The History Of Mashing


The dictionary defines “mashing” as – Slang To flirt with or make sexual advances to.

Back in the olden days, when it was still not quite safe for women to be out on the street alone, she may be mashed upon by a strange man. Seems pretty common today, but in the past it was illegal and not tolerated. In cities and towns, men didn’t have the ready imagery of women like there is today, so they would hang out in the street, ducked in under buildings and eaves to stare at women who were walking by. In old black and white photos if you see two belles walking down the sidewalk, you will also notice men loitering around to get an eyeful. Some took it a step further, and mashed on them. There were also reports of serial huggers – men who would go up to a lady and feign recognition with a pervy hug. With a mashing conviction came heavy fines and sometimes a jail term.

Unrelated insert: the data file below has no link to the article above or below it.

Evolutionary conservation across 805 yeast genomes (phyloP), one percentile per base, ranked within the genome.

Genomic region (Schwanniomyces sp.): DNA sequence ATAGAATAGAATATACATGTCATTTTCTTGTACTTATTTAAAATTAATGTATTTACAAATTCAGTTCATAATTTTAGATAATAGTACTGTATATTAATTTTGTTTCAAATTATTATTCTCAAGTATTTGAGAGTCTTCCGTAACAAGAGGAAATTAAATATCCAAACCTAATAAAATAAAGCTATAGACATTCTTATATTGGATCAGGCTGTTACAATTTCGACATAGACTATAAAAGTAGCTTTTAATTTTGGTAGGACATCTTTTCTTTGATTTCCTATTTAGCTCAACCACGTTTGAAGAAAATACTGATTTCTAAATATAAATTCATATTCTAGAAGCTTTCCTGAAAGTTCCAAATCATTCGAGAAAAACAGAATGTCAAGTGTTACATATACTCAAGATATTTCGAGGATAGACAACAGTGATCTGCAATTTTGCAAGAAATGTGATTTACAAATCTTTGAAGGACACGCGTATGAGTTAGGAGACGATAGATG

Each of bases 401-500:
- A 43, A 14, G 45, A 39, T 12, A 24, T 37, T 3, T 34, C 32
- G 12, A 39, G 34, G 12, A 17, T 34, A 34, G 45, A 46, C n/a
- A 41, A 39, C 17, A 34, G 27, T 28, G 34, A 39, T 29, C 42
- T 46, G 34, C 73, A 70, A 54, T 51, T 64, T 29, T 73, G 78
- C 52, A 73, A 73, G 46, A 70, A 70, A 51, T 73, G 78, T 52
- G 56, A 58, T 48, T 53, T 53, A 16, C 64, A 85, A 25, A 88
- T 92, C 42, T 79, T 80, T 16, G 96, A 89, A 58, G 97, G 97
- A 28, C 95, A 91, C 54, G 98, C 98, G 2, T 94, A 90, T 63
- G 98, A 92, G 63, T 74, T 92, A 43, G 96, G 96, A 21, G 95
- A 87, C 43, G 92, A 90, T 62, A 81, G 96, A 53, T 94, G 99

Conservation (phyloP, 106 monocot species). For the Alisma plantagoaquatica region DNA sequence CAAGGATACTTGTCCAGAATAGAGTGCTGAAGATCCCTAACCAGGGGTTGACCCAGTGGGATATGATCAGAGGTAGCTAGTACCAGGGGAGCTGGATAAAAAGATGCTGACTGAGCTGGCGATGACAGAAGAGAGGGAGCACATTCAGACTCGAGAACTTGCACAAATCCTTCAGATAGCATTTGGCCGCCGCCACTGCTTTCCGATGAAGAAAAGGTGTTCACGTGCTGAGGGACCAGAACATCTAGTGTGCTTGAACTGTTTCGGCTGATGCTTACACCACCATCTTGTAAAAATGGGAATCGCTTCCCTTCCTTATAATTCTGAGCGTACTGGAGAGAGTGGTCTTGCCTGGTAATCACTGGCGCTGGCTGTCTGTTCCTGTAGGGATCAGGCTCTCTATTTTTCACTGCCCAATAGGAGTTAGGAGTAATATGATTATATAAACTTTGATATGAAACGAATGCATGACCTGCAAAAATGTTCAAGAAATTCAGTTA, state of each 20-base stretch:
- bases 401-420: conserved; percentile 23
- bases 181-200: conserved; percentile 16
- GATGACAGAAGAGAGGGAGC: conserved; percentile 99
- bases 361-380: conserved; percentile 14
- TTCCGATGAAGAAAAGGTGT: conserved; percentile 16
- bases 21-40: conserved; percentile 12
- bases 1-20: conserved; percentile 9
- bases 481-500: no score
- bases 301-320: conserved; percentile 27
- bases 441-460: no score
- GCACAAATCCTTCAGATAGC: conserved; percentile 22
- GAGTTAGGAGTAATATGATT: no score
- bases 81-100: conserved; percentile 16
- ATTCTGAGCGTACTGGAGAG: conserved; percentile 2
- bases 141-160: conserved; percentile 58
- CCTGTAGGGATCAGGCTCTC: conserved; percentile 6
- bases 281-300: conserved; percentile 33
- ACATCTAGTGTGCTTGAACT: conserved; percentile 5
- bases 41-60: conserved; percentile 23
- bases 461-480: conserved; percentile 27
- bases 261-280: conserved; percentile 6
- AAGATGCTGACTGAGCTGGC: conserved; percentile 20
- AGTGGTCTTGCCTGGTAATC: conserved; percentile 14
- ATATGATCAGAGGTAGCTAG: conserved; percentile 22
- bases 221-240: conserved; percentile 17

In the excellent book “Policewomen” by Kerry Segrave we are witness to the controversy from both sides. Pro and Con. Quotes ranging to everything from “It’s the girl’s fault” to the age-old blame of the role of females in movies:

1909

In this case from 1910, the man claims innocence and goes so far as to say he doesn’t even like women. I’m not sure if “spooning” means what I think it means:

1910

The term also applied to overall pervs in general. This man was jailed for creeping around some children and buying them ice cream (from 1911). I’m not sure if he ate their lunch or they did:

1911

Also from 1911, in this long essay about Los Angeles we find out that “the masher is the victim of a disease” …and… “they are a nuisance”. And a pretty woman goes undercover to catch mashers:

1911-b

In 1920 this “he vamp” got his ass busted mashing:

1920

This 1941 article from Milwaukee mentions a serial hugger:

1941-b

Also from 1941, a year in which news about mashing seems to have crested, we find out that fed-up women wanted stiffer fines for mashing, but the judge isn’t buying it. Also mentioned is the hugger scare of last year:

1941-c

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